Overall, a positive experience
I really don’t know what else to say. Six years of living in my Casita and I’m still happy with the decision 28-year-old-me made. There’s no such thing as the perfect RV, but Casitas make good little homes for people who can handle their small size. I’ll be moving on to a teardrop later this year because I’m ready to explore other styles of travel, but I do not regret the time I’ve had in my Casita and I still recommend them and other molded fiberglass trailers as a solid choice for full-timers on a budget who want something small, simple, and easy.
Want to learn more about my Casita? Visit the About Page for more info and links to several Casita posts I’ve written over the years, as well as a video walkthrough of Cas.
Interested in purchasing Cas once I’ve switched to the teardrop? I’m waiting to put him up for sale until I hear from Hiker Trailer the date that my teardrop will be ready, it wouldn’t do for me to sell too early and be homeless! I can say that as I’ll be picking up my teardrop in Denver Colorado, that’s likely where I’ll be selling Cas from. I’ll make an announcement here and on my YT channel when it’s time, to give everyone a fair chance.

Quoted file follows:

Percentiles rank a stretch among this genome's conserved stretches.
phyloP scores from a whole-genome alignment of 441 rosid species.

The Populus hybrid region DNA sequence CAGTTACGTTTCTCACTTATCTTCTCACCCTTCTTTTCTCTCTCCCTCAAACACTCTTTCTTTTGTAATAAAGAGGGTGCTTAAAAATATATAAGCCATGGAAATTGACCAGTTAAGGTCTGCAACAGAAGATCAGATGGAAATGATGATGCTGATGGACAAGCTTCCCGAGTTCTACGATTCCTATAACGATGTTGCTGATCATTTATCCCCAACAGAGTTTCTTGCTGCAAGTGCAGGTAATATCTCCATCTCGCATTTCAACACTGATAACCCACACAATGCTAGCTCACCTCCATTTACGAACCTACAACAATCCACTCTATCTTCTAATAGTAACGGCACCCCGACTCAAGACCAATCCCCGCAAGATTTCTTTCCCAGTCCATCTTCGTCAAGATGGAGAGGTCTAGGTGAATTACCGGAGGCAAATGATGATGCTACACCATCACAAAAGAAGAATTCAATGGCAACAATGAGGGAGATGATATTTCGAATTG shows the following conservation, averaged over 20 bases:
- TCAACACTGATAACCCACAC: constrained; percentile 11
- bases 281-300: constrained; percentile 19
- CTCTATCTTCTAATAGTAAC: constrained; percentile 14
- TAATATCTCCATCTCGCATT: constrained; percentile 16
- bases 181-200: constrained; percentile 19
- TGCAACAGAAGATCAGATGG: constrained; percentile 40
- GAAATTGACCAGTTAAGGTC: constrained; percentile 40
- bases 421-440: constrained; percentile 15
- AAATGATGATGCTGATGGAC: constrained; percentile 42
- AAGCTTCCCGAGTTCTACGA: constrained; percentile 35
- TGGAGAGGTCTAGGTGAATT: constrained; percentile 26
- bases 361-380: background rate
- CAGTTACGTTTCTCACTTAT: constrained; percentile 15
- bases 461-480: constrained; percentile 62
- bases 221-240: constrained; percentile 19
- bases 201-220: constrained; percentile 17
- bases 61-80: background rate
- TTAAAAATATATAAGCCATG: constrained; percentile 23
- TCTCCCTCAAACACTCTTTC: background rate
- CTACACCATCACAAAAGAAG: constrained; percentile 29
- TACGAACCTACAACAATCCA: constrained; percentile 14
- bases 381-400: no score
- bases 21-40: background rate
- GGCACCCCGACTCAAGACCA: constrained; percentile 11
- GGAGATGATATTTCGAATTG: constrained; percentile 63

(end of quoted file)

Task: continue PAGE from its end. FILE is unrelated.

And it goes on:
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To those of you in the US, happy 4th of July!
You probably haven’t noticed much of a change on your end, but IO has been moved to a higher quality, faster hosting company! For a while yesterday (Tuesday) evening readers were reporting security errors as I was moving the hosting over and getting security measures set up again, but now everything should be good, so if anyone is still seeing security messages, please let me know so I can look into it!
All the big images on this new site meant that my old budget hosting option wasn’t loading pages as fast and it was time for an upgrade. It’ll take me a while to get all the optimization work done, but I’m confident that this will lead to a faster and better experience for you once it’s all keyed in.
And on a related note, I’m aware that the form to subscribe to the IO e-mail list has been down for about two weeks, and I’m working to get it back up. There’s always gotta be something. 😉 Onward and upward!